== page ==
2M3HBA Deficiency

Other Names

HSD10 disease

2-methyl-3-hydroxybutyryl-CoA dehydrogenase deficiency

MHBD deficiency

hydroxyl-CoA dehydrogenase deficiency

3-hydroxy-2-methylbutyryl-CoA dehydrogenase (3H2MBD) deficiency

2-methyl-3-hydroxybutyric acidemia

Diagnosis Coding

E71.118, other branched-chain organic acidurias

Disorder Category

An organic acidemia



Elevated C5:1 (methylcrotonyl or tiglyl carnitine) and elevated C5-OH (3-hydroxyisovaleryl carnitine)

Tested By

Tandem mass spectrometry (MS/MS); sensitivity=NA; specificity=NA


Deficiency of this mitochondrial enzyme results in impaired oxidation of certain fatty acids and isoleucine, with resultant accumulation of organic acids.


The condition is very rare, occurring in fewer than 1 in 1 million people. HSD10 Disease (Genetics Home Reference) The mutation has been identified in 17 families. [Zschocke: 2012]


X-linked, can affect females with a milder phenotype

Prenatal Testing

DNA testing is possible by amniocentesis or chorionic villus sampling (CVS) if the disease-causing mutation of an affected family member has been identified. Enzyme testing is possible by amniocentesis or CVS.

Other Testing

Genetic testing is possible for at-risk family members if both disease causing mutations of an affected family member have been identified.

Clinical Characteristics

With treatment, deterioration may be avoided, and some improvement may result. Without treatment, progressive loss of skills and neurologic impairment, mental retardation and seizures can be expected. Symptom onset has generally been between 9 and 14 months and may be aggravated by stress or illness.

Initial signs/symptoms may include:
  • Poor feeding
  • Spasticity
  • Lethargy
  • Lab findings:
    • Lactic acidosis
If not treated promptly, patients may experience:
  • Choreoathetosis
  • Progressive loss of motor skills
  • Hearing loss
  • Retinal degeneration
  • Seizures
  • Brain damage
  • Death

Follow-up Testing after Positive Screen

Quantitative plasma acylcarnitine profile, urine organic acids, enzyme assay in fibroblasts.

Primary Care Management

Upon Notification of the + Screen

  • Contact the family and evaluate the infant for poor feeding, vomiting, or lethargy.
  • Provide emergency treatment/referral for symptoms of hypoglycemia, metabolic acdosis, or seizures.
  • To confirm the diagnosis, work with the following service(s): see all Newborn Screening Programs services providers (22) in our database.
  • For evaluation and ongoing collaborative management, consult the following service(s): see all Pediatric Genetics services providers (3) in our database.

If the Diagnosis is Confirmed

  • Educate the family regarding signs, symptoms, and the need for urgent care when the infant becomes ill.
  • Isoleucine and protein restriction, treatment of acute episodes with glucose and fluids.
  • For those identified after irreversible consequences, assist in management, particularly with low vision aids, hearing aids or cochlear implants, developmental and educational interventions.

Specialty Care Collaboration

Initial consultation and ongoing collaboration, particularly for dietary management. Genetic counseling for the family.


Information & Support

For Professionals

Newborn Screening ACT Sheets & Confirmatory Algorithms (ACMG)
ACTion (ACT) Sheets and algorithms for responding to positive newborn screening test results, membership required; American College of Medical Genetics.

2-methyl-3-hydroxybutyric aciduria (GARD)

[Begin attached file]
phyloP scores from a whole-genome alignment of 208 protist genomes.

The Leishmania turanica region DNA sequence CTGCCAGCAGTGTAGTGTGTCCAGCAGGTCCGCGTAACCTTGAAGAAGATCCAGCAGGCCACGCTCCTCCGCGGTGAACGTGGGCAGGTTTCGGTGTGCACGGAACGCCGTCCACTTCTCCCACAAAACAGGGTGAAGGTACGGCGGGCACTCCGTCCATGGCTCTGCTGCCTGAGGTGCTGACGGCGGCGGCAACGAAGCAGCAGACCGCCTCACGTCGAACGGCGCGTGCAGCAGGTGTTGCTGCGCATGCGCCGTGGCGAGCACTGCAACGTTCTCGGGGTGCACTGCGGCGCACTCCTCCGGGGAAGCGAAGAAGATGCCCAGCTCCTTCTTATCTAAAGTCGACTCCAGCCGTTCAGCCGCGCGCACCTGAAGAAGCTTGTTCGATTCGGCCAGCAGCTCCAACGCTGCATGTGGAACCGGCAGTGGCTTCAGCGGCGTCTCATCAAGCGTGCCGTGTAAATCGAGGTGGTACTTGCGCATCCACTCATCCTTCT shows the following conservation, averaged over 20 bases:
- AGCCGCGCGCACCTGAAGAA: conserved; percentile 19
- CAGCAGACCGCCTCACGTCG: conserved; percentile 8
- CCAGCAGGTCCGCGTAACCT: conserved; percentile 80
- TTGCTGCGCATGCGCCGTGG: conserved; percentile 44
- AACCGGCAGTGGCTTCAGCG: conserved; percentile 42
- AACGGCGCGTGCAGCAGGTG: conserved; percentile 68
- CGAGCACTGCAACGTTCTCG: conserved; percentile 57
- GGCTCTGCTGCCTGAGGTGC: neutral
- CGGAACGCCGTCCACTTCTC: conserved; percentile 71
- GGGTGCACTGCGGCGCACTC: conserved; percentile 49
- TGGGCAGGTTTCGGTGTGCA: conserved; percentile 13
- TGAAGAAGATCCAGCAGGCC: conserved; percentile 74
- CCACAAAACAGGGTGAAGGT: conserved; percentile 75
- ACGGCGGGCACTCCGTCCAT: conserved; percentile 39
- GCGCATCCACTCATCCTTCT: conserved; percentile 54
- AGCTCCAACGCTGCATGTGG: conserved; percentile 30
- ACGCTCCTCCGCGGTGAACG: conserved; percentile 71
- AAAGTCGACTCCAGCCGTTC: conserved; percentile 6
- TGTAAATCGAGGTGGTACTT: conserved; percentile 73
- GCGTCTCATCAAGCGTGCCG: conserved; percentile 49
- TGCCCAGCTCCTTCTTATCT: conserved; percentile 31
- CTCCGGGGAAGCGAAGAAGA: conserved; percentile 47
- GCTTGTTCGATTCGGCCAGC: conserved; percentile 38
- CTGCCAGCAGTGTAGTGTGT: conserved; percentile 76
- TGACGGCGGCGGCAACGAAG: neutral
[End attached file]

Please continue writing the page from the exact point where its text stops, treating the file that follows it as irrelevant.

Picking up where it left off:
Information and more links related to 2-methyl-3-hydroxybutyric aciduria, from the Genetic and Rare Diseases Information Center, National Institutes of Health.

Resources for 2M3HBA Deficiency (Disease InfoSearch)
Compilation of information, articles, research, case studies, and genetics links; from Genetic Alliance.

2M3HBA Deficiency (OMIM)
Extensive review of literature providing technical information for providers on genetic disorders; Online Mendelian Inheritance in Man site, hosted by Johns Hopkins University.

Genetics in Primary Care Institute (AAP)
The goal of this site is to increase collaboration in the care of children with known or suspected genetic disorders. It includes health supervision guidelines and other useful resources; represents a collaboration among the Health Resources & Services Administration, the Maternal and Child Health Bureau, and the American Academy of Pediatrics.

For Parents and Patients


Organic Acidemia Association (OAA)
A nonprofit organization that provides information, support, events, connections with other parents, a discussion board, and nutrition and recipe ideas.


HSD10 Disease (Genetics Home Reference)
Excellent, detailed review of condition for patients and families; U.S. National Library of Medicine.

National Newborn Screening & Global Resource Center (NNSGRC)
Fact sheets, data reports, publications, and information for clinicians about genetic screening that includes links to state genetic contacts.


ACT Sheet for Elevated C5-OH Acylcarnitine (ACMG) (PDF Document 400 KB)
Contains short-term recommendations for clinical follow-up of the newborn who has screened positive; American College of Medical Genetics.


Genetics clinic services throughout the US can be found through the Genetics Clinic Services Search Engine (ACMG).

Newborn Screening Programs

See all Newborn Screening Programs services providers (22) in our database.

Pediatric Genetics

See all Pediatric Genetics services providers (3) in our database.

For other services related to this condition, browse our Services categories or search our database.

Authors & Reviewers

Initial Publication: December 2007; Last Update: March 2018
Current Authors and Reviewers (click on name for bio):
Author: Nicola Longo, MD, Ph.D.
Reviewer: Kimberly Hart, MS, LCGC

Page Bibliography

Zschocke J.
HSD10 disease: clinical consequences of mutations in the HSD17B10 gene.
J Inherit Metab Dis. 2012;35(1):81-9. PubMed abstract